READY is used by the microprocessor to check whether a peripheral is ready to accept or transfer data. A peripheral may be a LCD display or analog to digital converter or any other. These peripherals are connected to microprocessor using the READY pin. If READY is high then the periphery is ready for data transfer. If not the microprocessor waits until READY goes high.
This indicates if any other device is requesting the use of address and data bus. Consider two peripheral devices. One is the LCD and the other Analog to Digital converter. Suppose if analog to digital converter is using the address and data bus and if LCD requests the use of address and data bus by giving HOLD signal, then the microprocessor transfers the control to the LCD as soon as the current cycle is over. After the LCD process is over, the control is transferred back to analog and digital converter.
HLDA is the acknowledgment signal for HOLD. It indicates whether the HOLD signal is received or not. After the execution of HOLD request, HLDA goes low.
INTR is an interrupt request signal. It has the lowest priority among the interrupts. INTR can be enabled or disabled by using software. Whenever INTR goes high the microprocessor completes the current instruction which is being executed and then acknowledges the INTR signal and processes it.
Whenever the microprocessor receives interrupt signal. It has to be acknowledged. This acknowledgement is done by INTA’. So whenever the interrupt is received INTA’ goes high.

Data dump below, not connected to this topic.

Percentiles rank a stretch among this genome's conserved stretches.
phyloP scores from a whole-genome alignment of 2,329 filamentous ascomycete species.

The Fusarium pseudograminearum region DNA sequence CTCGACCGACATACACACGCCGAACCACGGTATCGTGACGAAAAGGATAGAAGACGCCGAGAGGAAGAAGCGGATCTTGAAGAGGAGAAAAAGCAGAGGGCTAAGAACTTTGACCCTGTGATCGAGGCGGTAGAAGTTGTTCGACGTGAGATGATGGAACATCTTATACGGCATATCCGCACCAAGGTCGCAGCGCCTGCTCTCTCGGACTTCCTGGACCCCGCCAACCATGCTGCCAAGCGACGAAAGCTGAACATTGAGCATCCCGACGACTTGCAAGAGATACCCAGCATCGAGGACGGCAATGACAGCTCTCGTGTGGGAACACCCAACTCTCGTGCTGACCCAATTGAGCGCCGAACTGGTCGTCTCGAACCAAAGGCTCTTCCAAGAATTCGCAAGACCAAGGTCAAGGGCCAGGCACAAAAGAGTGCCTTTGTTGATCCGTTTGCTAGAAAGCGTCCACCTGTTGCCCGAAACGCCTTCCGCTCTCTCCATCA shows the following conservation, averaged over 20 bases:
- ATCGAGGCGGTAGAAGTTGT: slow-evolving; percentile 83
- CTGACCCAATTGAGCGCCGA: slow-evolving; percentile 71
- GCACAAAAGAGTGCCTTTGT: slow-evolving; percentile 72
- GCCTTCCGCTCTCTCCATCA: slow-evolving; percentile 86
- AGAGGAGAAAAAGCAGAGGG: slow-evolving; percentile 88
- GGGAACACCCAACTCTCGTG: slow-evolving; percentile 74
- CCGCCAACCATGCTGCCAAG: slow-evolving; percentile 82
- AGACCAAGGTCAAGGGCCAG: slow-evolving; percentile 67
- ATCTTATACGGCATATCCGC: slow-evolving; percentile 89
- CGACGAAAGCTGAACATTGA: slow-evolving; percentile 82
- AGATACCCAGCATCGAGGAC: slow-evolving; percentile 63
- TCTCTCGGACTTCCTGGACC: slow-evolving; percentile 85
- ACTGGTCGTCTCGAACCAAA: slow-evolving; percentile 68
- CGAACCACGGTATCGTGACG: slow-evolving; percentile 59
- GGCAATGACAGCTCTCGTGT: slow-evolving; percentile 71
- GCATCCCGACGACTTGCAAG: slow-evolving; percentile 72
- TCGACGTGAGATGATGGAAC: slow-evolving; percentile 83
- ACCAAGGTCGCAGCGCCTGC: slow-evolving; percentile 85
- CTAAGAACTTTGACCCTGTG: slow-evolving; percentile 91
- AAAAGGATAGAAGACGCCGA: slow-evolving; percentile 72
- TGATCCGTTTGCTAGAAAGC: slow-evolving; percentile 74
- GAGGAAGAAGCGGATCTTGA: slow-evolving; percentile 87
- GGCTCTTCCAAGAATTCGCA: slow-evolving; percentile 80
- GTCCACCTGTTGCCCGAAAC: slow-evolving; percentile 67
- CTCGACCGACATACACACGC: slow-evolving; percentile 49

RST 5.5, 6.5, 7.5:
These are nothing but the restart interrupts. They insert an internal restart function automatically.
All the above mentioned interrupts are maskable interrupts. That is, they can be enabled or disabled using programs.
Among the interrupts of 8085 microprocessor, TRAP is the only non-maskable interrupt. It cannot be enabled or disabled using a program. It has the highest priority among the interrupts.
PRIORITY ORDER (From highest to lowest)
This pin resets the program counter to 0 and resets interrupt enable and HLDA flip-flops. The CPU is held in reset condition until this pin is high. However the flags and registers won’t get affected except for instruction register.
This pin indicates that the CPU has been reset by RESET IN’.
These are the terminals which are connected to external oscillator to produce the necessary and suitable clock operation.
Sometimes it is necessary for generating clock outputs from microprocessors so that they can be used for other peripherals or other digital IC’s. This is provided by CLK pin. Its frequency is always same as the frequency at which the microprocessor operates.
This pin provides serial input data. The serial data on this pin is loaded into the seventh bit of the accumulator when RIM instruction is executed.
RIM stands for READ INTERRUPT MASK, which checks whether the interrupt is masked or not.
This pin provides the serial output data. The serial data on this pin delivers its output to the seventh bit of the accumulator when SIM instruction is executed.
Vcc and Vss:
Vcc is +5v pin and Vss is ground pin.
Thus the pin diagram and signals of 8085 microprocessor are explained in detail.